The attorneys for a man accused of using an Islamic charity to smuggle money to Muslim fighters in Chechnya have opened their defense by calling a military expert and two members of Ashland's religious community.

EUGENE, Ore. (AP) — The attorneys for a man accused of using an Islamic charity to smuggle money to Muslim fighters in Chechnya have opened their defense by calling a military expert and two members of Ashland's religious community.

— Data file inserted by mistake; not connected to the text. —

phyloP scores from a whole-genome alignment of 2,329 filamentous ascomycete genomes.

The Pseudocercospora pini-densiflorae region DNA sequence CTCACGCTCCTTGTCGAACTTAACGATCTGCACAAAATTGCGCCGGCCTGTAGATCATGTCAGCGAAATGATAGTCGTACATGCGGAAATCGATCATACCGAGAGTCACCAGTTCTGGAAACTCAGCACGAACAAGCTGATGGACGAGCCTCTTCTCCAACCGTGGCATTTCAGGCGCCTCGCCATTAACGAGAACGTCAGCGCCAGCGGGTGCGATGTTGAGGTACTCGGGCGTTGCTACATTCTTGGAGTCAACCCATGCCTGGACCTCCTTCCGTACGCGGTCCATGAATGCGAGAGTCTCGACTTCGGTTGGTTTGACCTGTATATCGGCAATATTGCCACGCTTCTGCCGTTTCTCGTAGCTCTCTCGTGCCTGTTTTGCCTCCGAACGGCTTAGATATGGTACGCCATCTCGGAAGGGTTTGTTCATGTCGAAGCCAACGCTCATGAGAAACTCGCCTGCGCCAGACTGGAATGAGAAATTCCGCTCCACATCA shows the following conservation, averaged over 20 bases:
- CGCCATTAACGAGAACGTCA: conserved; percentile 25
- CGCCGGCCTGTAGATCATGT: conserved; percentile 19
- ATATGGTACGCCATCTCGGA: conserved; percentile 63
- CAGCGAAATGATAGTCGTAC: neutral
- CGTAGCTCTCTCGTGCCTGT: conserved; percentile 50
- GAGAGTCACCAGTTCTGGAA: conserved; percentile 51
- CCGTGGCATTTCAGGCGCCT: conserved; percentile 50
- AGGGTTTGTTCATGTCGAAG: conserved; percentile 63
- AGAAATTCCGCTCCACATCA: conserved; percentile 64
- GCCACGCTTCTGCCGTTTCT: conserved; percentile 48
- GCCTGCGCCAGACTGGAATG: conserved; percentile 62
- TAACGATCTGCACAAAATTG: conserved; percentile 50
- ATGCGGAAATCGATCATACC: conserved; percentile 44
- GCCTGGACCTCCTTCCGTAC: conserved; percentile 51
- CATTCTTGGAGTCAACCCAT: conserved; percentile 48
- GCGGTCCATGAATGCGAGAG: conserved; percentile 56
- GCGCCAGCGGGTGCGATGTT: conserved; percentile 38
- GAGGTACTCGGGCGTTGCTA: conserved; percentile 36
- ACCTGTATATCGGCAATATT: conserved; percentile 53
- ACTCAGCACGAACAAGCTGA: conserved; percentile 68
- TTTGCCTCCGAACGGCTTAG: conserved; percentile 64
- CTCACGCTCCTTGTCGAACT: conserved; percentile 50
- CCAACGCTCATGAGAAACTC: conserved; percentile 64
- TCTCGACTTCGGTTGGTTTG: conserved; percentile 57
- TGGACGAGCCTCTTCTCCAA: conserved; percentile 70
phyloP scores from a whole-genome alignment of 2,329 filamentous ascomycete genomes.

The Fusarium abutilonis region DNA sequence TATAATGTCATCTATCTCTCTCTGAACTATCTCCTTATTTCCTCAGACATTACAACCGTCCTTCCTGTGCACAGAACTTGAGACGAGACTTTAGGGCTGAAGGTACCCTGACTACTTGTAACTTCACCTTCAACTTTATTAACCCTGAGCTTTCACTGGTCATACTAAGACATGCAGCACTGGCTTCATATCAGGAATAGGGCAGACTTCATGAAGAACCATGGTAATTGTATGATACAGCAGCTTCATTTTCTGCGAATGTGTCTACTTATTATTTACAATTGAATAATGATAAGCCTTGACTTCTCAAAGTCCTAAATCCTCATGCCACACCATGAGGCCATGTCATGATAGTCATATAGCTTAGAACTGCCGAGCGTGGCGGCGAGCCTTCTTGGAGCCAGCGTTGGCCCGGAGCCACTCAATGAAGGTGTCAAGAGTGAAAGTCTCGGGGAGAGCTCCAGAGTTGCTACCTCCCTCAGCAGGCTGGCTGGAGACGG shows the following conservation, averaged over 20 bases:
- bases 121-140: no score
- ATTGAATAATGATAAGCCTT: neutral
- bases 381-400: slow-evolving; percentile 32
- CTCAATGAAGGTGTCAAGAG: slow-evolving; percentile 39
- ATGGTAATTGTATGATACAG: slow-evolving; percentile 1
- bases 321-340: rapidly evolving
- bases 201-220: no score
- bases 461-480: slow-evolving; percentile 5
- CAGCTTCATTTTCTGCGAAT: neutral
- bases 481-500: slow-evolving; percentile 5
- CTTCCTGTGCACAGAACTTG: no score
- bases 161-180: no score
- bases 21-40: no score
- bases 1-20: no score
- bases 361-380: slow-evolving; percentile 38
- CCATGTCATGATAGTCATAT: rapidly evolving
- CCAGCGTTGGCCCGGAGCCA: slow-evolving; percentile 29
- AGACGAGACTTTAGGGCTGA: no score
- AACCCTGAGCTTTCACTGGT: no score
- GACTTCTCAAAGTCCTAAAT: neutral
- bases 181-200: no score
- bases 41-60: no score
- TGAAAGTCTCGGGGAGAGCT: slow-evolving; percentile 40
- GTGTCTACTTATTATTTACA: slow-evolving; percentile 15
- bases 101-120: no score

Pete Seda is on trial in U.S. District Court on charges he and a fellow officer of the U.S. branch of the Al-Haramain Islamic Foundation smuggled $150,000 to Saudi Arabia in March 2000 in hopes the money would reach mujahedeen in Chechnya.

But Col. W. Patrick Lang testified Friday the organization was under tight Saudi control, and the Saudis wouldn't use a U.S. charity to route money to Chechnyans.

A rabbi and Methodist pastor from Ashland testified that Seda rejected violent interpretations of the Quran.